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December 17, 2006 6:43 pm

Chinese MSN to use Baidu in ‘alliance’

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Microsoft’s Chinese MSN and Live websites are to use paid search advertising services provided by Baidu.com, the Nasdaq-listed internet company, under a new “strategic alliance”.

The decision to rely on Beijing-based Baidu to provide paid listings on the search results pages of Microsoft websites will fuel doubts about the US software giant’s progress in the fast-growing Chinese internet market.

It comes less than a year after Microsoft launched its own AdCenter advertising system, which is intended to match the lucrative paid listings services operated by US search providers Google and Yahoo and emulated in China by Baidu.

Microsoft declined to give details of the tie-up or to say why it had chosen to use Baidu’s paid search listings rather than AdCenter.

“We believe this will help us provide new opportunities for advertisers, which will further enhance our search business in China,” the company said in an e-mailed statement.

Internet analysts say Microsoft’s portal MSN has struggled to make much impact in China since launching a Shanghai-based joint venture in May last year. MSN China ranks ninth among the country’s internet portals, according to Chinese market research company IResearch.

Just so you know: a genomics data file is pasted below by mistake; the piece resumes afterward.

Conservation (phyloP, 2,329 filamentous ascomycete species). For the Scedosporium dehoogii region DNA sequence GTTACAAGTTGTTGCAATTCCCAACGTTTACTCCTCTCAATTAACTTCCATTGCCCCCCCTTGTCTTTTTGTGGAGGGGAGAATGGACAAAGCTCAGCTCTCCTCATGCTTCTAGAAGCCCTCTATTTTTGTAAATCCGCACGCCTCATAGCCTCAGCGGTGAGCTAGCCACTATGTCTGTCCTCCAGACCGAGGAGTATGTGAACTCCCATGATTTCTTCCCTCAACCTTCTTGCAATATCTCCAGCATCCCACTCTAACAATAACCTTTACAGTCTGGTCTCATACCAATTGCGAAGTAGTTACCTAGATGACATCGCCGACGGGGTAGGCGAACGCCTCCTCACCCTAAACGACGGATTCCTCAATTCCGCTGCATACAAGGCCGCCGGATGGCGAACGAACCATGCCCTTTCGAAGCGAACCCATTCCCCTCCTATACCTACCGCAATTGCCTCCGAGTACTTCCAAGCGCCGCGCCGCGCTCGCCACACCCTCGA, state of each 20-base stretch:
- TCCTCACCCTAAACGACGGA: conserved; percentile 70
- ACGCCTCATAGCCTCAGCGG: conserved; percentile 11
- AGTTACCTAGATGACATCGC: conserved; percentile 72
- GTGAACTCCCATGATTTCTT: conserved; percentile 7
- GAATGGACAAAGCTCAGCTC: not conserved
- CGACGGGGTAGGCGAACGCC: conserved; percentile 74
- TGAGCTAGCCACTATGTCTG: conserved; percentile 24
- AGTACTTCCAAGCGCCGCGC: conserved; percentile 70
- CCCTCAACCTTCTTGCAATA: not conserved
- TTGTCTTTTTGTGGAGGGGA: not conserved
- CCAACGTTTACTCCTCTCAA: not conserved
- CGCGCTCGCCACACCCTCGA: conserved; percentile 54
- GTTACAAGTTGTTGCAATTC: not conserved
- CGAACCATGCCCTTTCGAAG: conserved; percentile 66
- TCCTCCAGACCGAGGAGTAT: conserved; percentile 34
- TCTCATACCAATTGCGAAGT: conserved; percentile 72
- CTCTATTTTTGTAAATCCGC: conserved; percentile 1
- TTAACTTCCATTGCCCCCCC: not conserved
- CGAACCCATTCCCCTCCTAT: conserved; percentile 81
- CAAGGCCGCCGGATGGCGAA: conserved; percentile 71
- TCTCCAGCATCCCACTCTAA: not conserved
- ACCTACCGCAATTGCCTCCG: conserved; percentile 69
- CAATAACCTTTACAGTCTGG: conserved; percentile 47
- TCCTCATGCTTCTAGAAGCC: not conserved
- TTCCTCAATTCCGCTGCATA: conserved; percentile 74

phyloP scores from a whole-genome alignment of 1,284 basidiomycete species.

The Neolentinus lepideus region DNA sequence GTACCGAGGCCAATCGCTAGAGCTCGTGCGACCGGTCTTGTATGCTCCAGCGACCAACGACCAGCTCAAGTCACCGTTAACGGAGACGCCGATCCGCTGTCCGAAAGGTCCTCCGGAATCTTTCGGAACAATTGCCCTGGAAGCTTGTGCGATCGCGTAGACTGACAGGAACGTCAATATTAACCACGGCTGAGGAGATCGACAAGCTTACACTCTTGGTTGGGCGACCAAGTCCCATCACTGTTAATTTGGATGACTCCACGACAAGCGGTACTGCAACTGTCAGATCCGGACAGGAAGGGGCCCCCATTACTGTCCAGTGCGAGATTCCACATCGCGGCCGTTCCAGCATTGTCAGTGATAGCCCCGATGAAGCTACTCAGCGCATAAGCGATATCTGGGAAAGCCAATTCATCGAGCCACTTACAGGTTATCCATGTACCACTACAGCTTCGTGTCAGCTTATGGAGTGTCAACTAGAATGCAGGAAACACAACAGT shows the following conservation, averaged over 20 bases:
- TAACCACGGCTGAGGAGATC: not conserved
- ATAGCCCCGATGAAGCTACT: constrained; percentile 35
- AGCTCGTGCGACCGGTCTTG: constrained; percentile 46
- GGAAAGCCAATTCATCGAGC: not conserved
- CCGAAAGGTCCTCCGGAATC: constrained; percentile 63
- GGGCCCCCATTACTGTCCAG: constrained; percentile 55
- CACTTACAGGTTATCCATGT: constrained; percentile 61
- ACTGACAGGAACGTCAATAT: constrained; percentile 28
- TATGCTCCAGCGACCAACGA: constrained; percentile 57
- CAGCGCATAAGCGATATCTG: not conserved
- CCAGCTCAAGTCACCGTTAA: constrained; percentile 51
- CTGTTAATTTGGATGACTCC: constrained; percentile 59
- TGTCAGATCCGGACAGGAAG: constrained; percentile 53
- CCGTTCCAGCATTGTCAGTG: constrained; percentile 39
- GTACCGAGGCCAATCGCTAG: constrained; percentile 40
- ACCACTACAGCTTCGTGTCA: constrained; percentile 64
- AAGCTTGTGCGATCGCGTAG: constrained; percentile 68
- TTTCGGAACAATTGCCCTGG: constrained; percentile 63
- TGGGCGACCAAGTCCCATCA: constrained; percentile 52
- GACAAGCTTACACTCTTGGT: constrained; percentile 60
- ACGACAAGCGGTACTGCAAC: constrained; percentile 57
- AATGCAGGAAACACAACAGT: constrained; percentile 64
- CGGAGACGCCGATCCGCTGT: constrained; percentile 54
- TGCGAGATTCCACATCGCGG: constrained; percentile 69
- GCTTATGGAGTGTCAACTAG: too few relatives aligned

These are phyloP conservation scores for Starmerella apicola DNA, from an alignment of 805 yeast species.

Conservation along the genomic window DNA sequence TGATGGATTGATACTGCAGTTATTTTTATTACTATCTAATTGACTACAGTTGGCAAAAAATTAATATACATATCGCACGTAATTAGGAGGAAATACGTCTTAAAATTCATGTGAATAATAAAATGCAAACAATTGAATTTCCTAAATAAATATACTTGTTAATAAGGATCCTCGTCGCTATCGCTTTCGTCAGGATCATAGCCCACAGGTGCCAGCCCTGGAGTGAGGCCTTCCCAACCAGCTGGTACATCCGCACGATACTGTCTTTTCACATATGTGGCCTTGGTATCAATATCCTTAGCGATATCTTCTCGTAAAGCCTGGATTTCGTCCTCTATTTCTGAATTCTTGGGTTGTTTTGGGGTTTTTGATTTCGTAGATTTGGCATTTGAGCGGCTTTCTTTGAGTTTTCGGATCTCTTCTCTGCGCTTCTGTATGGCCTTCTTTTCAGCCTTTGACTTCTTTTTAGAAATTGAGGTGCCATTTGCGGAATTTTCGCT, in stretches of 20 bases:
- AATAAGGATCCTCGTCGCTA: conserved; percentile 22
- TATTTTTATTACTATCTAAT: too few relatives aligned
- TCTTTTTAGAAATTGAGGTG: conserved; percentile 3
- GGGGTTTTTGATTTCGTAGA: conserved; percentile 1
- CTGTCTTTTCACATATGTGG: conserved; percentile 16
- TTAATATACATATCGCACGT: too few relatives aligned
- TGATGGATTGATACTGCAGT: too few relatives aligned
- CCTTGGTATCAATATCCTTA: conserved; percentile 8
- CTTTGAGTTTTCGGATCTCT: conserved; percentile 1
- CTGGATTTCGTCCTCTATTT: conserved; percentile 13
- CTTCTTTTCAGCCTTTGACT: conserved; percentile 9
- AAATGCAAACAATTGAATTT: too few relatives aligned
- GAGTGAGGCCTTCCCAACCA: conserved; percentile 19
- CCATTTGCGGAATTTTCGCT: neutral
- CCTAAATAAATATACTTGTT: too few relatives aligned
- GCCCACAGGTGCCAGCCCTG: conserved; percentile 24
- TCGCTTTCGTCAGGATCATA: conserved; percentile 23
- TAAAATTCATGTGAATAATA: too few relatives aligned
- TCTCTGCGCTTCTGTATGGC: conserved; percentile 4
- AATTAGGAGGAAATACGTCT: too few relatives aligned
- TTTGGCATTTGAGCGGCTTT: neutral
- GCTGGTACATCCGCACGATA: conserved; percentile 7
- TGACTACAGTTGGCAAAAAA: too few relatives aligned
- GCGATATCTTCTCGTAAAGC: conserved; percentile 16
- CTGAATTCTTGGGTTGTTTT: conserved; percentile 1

IResearch quotes data from Alexa, the internet traffic analysis company, as showing MSN China attracting less than 5 per cent as many visitors as leading portals such as Nasdaq-listed Sina.com and Hong Kong-listed Tencent Holding’s qq.com.

It is unclear whether the traffic attracted by Microsoft’s websites in China could justify the maintenance of an independent paid search marketing operation. Paid search listings, essentially advertising links that are displayed alongside search results, are widely considered the most effective forms of online promotion.

Baidu executives have said in the past that selling such advertising in China remains a considerable marketing challenge.

MSN China, a joint venture with a state investment company set up by the son of former Chinese president Jiang Zemin, has also been hit by the departure of Luo Chuan its general manager.

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